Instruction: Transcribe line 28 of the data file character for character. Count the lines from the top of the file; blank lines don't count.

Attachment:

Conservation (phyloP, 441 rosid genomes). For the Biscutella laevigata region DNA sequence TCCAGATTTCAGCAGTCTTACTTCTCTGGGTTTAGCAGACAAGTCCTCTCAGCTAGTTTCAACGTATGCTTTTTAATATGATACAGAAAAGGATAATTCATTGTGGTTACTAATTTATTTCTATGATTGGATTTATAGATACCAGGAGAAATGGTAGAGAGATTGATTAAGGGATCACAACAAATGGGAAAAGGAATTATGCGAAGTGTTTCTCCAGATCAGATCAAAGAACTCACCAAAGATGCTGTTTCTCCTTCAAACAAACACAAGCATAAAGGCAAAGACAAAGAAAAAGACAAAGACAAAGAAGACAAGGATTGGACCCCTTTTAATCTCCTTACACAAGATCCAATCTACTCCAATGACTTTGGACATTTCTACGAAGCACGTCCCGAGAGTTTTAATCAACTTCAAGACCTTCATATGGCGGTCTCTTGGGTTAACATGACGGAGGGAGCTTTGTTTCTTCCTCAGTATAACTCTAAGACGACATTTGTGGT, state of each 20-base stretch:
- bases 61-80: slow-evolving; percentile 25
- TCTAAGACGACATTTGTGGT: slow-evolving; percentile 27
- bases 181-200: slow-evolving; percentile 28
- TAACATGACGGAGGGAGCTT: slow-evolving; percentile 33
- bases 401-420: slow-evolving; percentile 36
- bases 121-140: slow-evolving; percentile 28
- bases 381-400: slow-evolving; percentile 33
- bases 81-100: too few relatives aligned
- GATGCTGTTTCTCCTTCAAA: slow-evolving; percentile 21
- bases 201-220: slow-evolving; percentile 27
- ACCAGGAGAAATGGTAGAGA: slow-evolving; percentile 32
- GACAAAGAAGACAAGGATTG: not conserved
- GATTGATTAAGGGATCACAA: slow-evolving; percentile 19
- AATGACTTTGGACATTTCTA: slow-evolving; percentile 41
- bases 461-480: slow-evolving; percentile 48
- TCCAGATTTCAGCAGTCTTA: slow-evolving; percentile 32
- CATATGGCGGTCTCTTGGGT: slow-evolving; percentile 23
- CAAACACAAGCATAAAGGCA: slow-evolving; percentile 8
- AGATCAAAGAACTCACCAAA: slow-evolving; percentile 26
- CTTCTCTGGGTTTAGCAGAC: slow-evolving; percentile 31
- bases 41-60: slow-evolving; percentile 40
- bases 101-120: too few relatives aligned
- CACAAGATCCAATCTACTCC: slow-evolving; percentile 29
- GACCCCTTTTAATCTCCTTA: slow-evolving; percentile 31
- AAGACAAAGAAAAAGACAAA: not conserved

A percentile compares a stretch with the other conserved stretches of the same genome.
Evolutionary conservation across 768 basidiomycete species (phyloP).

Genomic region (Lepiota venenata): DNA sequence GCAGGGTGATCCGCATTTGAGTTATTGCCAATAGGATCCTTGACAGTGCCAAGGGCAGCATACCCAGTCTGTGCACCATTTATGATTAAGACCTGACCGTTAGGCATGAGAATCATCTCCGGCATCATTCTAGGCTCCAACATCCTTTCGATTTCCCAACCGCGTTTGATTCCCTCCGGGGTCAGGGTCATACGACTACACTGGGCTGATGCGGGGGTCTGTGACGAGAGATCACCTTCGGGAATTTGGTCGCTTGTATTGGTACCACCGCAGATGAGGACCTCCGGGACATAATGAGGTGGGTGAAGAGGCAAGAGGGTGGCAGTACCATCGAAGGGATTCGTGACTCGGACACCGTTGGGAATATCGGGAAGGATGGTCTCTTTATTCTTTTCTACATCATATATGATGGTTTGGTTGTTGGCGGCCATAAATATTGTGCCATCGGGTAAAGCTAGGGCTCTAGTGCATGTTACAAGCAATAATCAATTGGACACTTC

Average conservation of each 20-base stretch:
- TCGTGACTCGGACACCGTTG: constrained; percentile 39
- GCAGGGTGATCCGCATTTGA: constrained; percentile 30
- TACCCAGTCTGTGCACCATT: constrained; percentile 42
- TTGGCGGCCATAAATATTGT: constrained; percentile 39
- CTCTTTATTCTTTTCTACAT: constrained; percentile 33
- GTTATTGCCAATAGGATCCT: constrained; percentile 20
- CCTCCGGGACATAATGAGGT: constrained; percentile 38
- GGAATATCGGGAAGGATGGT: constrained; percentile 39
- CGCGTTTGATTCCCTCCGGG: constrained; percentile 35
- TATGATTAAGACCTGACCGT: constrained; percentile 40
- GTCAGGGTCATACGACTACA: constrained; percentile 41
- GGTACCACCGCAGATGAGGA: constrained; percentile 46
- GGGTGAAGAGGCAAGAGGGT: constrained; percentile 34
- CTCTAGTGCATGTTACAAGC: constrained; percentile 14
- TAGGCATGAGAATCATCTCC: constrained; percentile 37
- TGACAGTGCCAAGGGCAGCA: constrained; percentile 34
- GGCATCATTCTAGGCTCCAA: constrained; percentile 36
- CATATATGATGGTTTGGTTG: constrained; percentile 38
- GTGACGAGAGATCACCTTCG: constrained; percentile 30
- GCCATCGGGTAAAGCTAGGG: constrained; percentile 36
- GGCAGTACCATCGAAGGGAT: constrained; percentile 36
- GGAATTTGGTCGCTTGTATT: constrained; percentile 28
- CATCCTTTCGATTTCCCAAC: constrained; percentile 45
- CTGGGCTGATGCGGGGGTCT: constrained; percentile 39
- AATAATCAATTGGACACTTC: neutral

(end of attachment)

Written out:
Evolutionary conservation across 768 basidiomycete species (phyloP).